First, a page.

Anyway, I was listening to Kraftwerk in the van and Drew was like "Are you listening to the soundtrack for a children's learning video?" This was funny, but also Drew is a fool for not immediately recognizing Kraftwerk.
Kraftwerk is the perfect soundtrack for a detached, emotionless INTJ like myself, right? I live in a computer world, and it certainly is more fun to compute. Social interactions are a stream of data to me, and I read people like Excel tables. I am the next level in human evolution, as the emotions of the plebs were selected for by the statistical climate of the Pleistocene. This type of impulsive thinking is irrelevant and misleading in today's information-rich, black swan dominated megaculture. Good thing I am the operator with my pocket calculator.
There is a lot of space in these songs, which is wonderful for me, as an avowed fan of minimalism. Compositions are very melody-driven, albeit in a slightly quirky way. Each track has a clear theme, that, after being introduced, appears in a myriad of forms throughout. Variations on the melody as well as supplemental samples and counterpoints provide the impetus for forward motion, and the path is laid out by austere, reverb-laden percussion.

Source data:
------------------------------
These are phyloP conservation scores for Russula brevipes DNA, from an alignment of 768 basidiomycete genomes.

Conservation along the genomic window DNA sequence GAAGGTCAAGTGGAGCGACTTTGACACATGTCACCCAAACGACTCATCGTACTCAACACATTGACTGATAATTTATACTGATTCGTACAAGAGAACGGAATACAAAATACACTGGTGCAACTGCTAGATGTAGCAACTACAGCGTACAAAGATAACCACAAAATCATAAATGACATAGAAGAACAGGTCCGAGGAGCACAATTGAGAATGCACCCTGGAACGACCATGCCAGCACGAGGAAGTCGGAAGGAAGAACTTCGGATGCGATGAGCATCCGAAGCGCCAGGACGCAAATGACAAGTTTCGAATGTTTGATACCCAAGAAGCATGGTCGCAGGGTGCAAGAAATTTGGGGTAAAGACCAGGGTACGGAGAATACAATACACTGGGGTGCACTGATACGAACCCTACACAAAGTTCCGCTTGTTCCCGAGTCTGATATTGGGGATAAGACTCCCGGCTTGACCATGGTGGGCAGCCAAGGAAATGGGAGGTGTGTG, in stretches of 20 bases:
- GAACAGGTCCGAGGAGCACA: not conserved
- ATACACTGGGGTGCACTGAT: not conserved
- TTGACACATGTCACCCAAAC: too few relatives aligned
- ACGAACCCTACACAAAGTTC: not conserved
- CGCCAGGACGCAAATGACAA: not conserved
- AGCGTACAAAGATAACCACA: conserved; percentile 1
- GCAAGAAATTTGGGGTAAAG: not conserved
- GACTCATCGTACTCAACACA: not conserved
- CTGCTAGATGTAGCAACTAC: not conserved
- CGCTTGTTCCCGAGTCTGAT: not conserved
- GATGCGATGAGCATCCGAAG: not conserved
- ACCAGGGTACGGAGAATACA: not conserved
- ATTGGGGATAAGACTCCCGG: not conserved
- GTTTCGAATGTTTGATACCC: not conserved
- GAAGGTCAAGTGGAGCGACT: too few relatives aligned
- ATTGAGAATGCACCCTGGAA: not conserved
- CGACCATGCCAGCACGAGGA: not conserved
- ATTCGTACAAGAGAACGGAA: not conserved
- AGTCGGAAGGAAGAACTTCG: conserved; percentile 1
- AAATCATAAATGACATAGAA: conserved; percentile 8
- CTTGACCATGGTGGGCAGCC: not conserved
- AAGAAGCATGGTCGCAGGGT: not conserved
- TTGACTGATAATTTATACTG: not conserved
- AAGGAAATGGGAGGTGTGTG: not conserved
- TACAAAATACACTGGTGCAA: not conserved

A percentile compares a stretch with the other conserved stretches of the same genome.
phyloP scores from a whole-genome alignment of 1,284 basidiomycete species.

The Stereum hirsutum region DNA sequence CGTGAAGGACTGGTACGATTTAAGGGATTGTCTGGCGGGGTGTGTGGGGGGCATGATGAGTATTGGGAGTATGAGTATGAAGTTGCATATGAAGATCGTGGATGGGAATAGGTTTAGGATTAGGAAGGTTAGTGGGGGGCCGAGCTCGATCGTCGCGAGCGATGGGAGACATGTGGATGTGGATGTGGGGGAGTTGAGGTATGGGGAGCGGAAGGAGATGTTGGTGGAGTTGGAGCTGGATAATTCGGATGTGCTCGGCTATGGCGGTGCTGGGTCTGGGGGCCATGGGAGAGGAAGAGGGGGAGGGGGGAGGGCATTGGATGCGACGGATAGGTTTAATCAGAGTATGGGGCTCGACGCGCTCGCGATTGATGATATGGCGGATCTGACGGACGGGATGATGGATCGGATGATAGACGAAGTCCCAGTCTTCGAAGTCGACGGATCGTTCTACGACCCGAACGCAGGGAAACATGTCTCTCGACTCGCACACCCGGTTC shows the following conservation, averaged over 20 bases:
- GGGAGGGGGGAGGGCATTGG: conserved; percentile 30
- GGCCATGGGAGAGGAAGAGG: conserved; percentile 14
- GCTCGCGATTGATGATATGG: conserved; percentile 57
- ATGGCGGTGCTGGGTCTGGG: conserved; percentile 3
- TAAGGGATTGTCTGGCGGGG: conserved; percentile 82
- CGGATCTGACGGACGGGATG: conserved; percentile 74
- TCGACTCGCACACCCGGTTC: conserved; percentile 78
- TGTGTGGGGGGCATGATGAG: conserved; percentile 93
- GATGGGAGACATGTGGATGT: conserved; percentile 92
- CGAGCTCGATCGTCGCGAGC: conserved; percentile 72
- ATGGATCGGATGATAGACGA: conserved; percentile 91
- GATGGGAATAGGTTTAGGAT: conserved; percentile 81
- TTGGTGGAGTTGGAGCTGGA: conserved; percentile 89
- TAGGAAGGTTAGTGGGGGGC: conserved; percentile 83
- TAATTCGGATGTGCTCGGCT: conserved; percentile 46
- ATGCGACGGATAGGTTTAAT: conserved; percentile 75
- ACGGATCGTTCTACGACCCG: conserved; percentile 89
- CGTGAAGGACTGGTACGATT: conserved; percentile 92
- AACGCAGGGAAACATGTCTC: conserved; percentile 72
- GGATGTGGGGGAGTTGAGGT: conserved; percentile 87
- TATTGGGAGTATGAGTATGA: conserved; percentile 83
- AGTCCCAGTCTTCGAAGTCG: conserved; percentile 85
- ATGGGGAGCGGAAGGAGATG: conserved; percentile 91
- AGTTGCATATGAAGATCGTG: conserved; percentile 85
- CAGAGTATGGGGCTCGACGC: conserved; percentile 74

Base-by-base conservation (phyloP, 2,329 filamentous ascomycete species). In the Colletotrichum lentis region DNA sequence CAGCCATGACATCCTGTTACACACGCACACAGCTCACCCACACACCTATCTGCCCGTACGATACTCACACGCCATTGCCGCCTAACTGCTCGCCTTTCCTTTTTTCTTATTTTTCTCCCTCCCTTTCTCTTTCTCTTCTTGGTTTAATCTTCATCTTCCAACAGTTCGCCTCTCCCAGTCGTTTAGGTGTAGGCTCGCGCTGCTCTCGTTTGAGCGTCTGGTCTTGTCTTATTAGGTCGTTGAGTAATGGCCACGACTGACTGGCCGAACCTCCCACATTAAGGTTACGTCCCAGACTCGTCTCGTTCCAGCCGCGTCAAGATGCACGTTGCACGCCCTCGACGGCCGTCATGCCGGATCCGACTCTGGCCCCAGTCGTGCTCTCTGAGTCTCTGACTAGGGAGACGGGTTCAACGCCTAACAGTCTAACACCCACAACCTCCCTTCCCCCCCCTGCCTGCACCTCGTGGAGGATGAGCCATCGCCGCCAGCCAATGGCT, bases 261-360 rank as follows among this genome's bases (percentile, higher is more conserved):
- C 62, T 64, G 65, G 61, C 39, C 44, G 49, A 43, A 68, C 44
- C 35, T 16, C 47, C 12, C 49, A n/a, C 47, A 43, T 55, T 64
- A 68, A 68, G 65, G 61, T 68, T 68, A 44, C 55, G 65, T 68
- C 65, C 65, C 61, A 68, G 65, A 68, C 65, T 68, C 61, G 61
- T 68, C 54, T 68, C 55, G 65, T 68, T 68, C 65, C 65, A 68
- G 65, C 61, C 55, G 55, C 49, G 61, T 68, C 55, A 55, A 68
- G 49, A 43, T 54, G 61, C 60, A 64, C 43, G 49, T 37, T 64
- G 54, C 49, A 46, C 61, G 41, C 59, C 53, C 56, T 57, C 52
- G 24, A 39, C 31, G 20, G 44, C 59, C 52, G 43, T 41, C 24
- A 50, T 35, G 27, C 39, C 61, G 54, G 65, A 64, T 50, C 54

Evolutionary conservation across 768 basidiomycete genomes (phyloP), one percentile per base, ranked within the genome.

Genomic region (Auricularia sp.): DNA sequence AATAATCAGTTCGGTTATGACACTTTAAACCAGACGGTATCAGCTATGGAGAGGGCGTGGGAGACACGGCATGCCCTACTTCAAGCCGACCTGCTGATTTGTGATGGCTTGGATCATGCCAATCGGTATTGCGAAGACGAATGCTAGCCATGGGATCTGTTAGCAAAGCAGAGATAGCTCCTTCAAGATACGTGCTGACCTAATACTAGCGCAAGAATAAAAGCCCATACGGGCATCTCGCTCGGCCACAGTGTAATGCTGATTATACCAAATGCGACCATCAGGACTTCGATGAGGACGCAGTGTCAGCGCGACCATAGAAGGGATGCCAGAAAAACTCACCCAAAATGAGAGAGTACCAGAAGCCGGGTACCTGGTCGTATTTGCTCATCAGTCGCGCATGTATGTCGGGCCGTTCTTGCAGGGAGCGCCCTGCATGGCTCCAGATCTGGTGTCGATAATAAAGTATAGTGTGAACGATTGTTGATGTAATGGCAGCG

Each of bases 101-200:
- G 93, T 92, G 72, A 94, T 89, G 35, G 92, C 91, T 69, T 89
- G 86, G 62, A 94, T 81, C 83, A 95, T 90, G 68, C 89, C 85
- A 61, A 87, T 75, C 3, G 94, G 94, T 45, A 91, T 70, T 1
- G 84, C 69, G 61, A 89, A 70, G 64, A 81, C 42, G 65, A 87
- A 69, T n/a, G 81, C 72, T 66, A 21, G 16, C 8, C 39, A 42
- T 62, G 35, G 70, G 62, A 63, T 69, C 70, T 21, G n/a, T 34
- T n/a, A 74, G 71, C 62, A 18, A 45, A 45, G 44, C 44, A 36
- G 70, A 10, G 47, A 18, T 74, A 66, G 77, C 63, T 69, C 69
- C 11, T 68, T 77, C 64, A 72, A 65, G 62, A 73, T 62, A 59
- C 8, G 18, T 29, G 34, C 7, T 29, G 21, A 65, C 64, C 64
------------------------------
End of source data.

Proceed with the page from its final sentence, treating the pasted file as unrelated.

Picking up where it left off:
I'll use "Pocket Calculator" as my example, as the opening blips are some of the catchiest things ever laid to tape. Pay attention to the bass counterpoint to that melody, which keeps going through the verse after the melody cuts out and a vocal part fills the space. These tradeoffs continue until the string of variations at 2:38, which are eventually tied together by the reintroduction of the theme and the verse vocals. Relate these compositional styles to a Prince groove, or to a quickly morphing riff in a metal song.
Also notice how the opening segment of "Numbers" is just as bonkers as any of the techno, house, or hip-hop that would later rip Kraftwerk off. Swizz Beatz is a pussy, Ralf & Florian are hard.
Also: Once again, some of my writings on music have appeared in the newest issue of Jettison Quarterly (really cool web magazine). Enjoy the articles on Thax Douglas & city gardening in Chicago as well.